RPT-UPDATE 2-Canada nonconsumer inflation measures jump in Feb

(Repeats to remove extraneous material below graphic pointer)

* Price increases are far higher than expectations

* Industrial product prices up 0.7 pct, boosted by energy

* Raw material prices up 1.8 pct

* Price hikes have yet to show up in consumer price index
(Adds implications for monetary policy, link to a graphic)

By Randall Palmer

OTTAWA, March 30 (Reuters) – Canadian producer prices and
raw material prices rose far faster than expected in February,
but analysts said these price pressures have yet to turn up in
consumer inflation.

Statistics Canada said on Wednesday that industrial product
prices were up 0.7 percent in February from the month before,
more than double the 0.3 percent forecast by analysts surveyed
by Reuters. The rise was led by a 3.0 percent jump in prices
for oil and coal products.

Raw material prices rose by 1.8 percent, more than three
times the 0.5 percent pace forecast by economists. This was
mainly because of price increases for nonferrous metals,
animals and vegetable products.

Scotia Capital economists Derek Holt and Gorica Djeric said
the increase in industrial product prices is not yet showing
itself in consumer prices. “It remains the case that this is at
the expense of margins instead of being passed through to
finished goods prices,” they said.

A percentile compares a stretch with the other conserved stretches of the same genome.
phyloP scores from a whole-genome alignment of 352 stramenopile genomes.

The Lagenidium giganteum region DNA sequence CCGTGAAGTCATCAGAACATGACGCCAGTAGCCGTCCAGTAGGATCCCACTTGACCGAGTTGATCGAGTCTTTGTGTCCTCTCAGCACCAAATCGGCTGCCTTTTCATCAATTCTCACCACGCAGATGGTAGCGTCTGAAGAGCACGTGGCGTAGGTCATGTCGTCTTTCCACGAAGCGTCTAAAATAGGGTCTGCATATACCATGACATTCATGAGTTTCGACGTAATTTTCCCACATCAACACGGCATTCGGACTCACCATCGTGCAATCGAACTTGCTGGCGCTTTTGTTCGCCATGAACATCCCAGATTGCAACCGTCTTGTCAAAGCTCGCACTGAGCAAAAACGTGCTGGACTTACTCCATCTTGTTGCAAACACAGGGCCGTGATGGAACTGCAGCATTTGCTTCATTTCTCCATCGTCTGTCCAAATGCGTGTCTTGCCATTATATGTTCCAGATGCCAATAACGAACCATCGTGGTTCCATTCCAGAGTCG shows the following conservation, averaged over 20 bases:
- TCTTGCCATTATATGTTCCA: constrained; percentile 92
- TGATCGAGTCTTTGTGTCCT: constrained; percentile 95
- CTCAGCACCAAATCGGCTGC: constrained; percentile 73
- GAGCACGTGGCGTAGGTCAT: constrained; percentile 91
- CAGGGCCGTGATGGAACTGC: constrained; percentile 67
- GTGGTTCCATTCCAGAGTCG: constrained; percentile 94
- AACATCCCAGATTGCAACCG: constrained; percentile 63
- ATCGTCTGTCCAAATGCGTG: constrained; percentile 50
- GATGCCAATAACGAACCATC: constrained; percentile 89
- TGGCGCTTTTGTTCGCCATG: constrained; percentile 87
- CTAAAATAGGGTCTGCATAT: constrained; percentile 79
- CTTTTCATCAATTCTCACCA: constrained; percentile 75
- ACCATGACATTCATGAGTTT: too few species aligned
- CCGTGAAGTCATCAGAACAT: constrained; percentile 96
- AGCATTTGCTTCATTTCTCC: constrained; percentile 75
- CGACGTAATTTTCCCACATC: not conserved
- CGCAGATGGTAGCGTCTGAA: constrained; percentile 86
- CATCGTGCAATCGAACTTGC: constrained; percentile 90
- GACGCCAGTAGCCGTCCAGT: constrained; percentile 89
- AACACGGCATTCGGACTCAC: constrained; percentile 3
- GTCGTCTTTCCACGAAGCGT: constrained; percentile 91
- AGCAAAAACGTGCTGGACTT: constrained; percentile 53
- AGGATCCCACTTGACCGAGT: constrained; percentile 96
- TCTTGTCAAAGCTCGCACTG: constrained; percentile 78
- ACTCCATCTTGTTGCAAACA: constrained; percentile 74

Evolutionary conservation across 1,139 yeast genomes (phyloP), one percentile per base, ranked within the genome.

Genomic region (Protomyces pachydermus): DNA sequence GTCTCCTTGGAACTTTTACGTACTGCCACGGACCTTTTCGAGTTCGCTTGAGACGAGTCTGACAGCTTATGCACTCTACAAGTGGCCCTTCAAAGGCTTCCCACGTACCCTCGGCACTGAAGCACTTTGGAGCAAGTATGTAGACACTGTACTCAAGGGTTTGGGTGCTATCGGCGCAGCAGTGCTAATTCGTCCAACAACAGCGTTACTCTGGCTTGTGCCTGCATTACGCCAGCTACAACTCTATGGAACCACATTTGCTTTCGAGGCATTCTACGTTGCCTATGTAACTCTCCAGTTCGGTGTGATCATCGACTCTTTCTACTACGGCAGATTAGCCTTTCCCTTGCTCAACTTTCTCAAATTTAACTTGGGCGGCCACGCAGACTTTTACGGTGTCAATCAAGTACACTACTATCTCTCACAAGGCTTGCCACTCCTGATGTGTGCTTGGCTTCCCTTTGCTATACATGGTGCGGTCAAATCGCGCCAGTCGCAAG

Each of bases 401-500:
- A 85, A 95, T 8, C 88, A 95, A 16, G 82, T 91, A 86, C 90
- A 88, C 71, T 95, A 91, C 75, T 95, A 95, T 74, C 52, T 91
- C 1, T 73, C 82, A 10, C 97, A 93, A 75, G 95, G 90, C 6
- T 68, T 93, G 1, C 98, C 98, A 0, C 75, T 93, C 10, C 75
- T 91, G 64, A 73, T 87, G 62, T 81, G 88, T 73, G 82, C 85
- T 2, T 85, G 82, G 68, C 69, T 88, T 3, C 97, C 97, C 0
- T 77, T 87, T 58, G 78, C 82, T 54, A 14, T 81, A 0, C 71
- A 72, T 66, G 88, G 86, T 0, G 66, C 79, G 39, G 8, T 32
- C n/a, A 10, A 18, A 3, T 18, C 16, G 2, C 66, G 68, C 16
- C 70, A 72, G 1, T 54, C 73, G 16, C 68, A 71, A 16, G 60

“That continues to say to us that inflation readings that
matter to the BoC (Bank of Canada) continue to be well
behaved,” they added.

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Graphic on these price rises:

http://r.reuters.com/zer78r

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Consumer price data released on March 18 showed annual
inflation running at 2.2 percent in February, with prices for
the month up 0.3 percent. The central bank’s core index, which
excludes gasoline and some food, rose a paltry 0.9 percent on
the year and 0.2 percent on the month. [ID:nSCLIEE7AG]

The Bank of Canada’s inflation target is 2 percent.

TD Economics specialist Francis Fong said that while it was
apparent that companies were taking a hit on their margins,
they can only do that for so long.

He said food prices have been rising since about last June.
“It typically takes about 12 months for food price increases to
translate into actual food prices rising at grocery stores and
restaurants,” he said.

“We’re expecting that consumer prices will be rising at a
more rapid clip in the coming months.”

The Bank of Canada tries to take action to curb inflation
18 to 24 months before it expects it to have an effect.

TD is still calling for the central bank to raise interest
rates next in July, whereas the market has not priced in a hike
until September. (BOCWATCH: Quote, Profile, Research)

Bank of Canada Governor Mark Carney said on Saturday the
commodity price boom could last for decades. [ID:nN26115578]
(Editing by Kenneth Barry and Peter Galloway)

RPT-UPDATE 2-Canada nonconsumer inflation measures jump in Feb